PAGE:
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Thirty years ago this Thanksgiving, the thoughts and prayers of our nation were focused on the safe return of 66 diplomats who were taken hostage by militants in Iran on Nov. 4, 1979. The year and a half when America was held hostage were particularly trying for family members of the hostages. One of my colleagues at the Pastoral Center, Ruth Cox, learned a lesson in prayer and gratitude from her seven-year old daughter, Mary, as the family prayed for the return of their cousin, William Keough. Bill was visiting the U. S. Embassy in Tehran on that tragic day in November in his role as Superintendent of the American School in Islamabad, Pakistan.
For 444 days the nation and the Cox family prayed for the health and safety of our hostages. On Jan. 20, 1981, the prayers of the nation were answered as the hostages returned home, on the first day of the Reagan Presidency. I remember very well the jubilation which surrounded Bill during his welcome home parade in Waltham.
For many of us, the parades and the welcome home ceremonies were the end of the story. But for the Cox family, the story continued. Four hundred thirty-seven days after the release of Bill, Mary told her parents that she had only seven more days to say thank you. She explained she was taught every time we say please, we have to say thank you. As she had asked God for 444 days to please bring cousin Bill home, she was now seven days shy of 444 days to complete her ‘thank you’ to God. Sometimes the most profound lessons of life are taught to us by children.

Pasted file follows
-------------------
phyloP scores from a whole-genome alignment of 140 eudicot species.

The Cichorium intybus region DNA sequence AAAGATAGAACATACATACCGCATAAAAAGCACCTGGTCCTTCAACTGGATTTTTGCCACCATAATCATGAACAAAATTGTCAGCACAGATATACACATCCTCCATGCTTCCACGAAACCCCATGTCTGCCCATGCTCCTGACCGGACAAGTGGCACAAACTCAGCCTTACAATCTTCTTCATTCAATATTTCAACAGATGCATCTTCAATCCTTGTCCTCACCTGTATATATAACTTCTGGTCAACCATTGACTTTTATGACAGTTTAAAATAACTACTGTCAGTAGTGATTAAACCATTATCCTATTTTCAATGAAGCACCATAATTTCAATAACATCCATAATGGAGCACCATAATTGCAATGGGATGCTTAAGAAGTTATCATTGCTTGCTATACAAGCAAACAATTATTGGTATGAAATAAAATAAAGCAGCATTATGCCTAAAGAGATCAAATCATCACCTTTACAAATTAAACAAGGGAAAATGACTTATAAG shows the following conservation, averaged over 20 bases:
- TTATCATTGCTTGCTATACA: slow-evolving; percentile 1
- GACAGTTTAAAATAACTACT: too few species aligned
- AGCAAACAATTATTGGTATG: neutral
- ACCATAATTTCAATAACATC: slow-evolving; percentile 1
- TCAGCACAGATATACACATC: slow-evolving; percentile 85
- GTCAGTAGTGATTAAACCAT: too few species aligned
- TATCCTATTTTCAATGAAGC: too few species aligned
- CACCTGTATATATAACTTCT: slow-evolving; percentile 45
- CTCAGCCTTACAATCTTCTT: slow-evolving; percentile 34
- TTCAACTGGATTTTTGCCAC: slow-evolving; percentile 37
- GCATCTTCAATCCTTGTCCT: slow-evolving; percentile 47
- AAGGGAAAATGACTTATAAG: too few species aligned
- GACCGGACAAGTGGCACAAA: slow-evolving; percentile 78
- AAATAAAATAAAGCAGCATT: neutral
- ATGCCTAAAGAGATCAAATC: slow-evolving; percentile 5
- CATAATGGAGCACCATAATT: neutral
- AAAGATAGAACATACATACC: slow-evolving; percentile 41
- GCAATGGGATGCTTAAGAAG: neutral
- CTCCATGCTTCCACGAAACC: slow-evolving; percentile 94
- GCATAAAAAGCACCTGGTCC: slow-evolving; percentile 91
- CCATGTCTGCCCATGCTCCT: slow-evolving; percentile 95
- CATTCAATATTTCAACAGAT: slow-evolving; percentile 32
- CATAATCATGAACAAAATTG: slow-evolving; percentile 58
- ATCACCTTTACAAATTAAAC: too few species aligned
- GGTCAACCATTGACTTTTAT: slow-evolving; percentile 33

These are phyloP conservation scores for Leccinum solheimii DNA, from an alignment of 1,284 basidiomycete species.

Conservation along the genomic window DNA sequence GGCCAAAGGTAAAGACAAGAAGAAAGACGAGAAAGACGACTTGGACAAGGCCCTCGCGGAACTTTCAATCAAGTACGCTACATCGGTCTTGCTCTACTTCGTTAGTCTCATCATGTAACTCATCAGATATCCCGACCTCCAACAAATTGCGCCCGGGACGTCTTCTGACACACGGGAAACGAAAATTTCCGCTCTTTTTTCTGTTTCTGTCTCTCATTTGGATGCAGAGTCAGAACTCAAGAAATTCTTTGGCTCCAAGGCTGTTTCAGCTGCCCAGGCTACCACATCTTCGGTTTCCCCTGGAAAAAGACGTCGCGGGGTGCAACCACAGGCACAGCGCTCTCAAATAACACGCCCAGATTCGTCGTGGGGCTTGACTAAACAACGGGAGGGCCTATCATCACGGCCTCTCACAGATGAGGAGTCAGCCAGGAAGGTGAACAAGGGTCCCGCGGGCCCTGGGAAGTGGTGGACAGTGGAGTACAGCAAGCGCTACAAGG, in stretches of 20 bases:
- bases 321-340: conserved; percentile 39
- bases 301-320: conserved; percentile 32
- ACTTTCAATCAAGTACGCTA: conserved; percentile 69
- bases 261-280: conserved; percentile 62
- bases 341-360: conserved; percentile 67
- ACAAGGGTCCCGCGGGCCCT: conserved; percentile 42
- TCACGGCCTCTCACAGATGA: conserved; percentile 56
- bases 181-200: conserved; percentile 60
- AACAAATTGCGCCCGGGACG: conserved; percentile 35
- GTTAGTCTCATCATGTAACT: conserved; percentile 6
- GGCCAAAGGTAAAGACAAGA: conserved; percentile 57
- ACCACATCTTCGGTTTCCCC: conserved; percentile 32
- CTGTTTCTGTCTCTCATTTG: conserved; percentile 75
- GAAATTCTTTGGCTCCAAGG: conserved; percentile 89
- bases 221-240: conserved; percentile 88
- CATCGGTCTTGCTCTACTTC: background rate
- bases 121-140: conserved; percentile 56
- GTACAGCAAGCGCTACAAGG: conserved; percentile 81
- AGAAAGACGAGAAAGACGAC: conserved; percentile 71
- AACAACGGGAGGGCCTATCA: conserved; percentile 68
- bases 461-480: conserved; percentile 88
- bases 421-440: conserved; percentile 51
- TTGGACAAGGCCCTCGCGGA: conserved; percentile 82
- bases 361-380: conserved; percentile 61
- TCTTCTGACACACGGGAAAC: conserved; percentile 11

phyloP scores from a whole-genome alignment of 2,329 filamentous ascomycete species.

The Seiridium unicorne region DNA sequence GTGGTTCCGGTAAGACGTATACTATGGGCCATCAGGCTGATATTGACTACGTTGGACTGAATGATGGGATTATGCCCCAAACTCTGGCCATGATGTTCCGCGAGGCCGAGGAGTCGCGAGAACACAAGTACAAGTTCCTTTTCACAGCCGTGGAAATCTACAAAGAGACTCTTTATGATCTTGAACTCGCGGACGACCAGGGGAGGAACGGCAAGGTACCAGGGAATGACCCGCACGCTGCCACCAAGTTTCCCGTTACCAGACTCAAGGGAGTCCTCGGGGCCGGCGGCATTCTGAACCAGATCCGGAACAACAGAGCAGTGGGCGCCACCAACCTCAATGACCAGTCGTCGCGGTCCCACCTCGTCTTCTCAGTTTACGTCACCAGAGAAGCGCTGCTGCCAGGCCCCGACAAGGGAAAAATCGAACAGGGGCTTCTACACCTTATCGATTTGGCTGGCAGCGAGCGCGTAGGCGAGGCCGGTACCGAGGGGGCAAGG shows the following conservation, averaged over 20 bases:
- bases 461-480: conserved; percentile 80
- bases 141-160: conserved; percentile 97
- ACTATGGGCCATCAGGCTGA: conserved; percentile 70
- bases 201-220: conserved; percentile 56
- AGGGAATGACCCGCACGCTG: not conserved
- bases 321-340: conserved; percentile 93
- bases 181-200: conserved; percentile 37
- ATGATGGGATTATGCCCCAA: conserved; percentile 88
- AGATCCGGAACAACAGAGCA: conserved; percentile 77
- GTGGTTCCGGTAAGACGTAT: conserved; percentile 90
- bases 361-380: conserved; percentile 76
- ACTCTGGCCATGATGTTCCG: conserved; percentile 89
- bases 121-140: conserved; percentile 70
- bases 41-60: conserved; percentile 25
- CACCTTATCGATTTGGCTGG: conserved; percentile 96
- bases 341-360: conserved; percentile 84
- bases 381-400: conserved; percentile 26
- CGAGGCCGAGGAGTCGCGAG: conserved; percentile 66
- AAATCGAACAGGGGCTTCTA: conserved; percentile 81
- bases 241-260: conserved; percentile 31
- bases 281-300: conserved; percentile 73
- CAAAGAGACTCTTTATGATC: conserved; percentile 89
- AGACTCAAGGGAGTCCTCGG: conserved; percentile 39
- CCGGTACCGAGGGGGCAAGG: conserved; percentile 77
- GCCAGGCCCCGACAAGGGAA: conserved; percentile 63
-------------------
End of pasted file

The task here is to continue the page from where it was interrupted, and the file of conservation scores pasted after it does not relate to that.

Mary’s inspirational attitude of gratitude challenges us to consider our prayers of petition in relationship to our prayers of gratitude. We constantly plead to God for His grace and favor. But how often do we acknowledge the blessings and gifts that we receive from God on a daily basis? How often are God’s answers to our prayers greeted with profound and enduring prayers of gratitude? Are our prayers of petition at least equaled by our prayers of gratitude?
As we gather this Thanksgiving, we once again turn to God as a nation in prayers of petition and gratitude. My prayer for you and your loved ones is that every day will be a day of thanksgiving. Lord, please grant each of us an inspirational attitude of gratitude, today and every day. And Lord, thank you.
Father Richard M. Erikson is vicar general and moderator of the curia of the Archdiocese of Boston.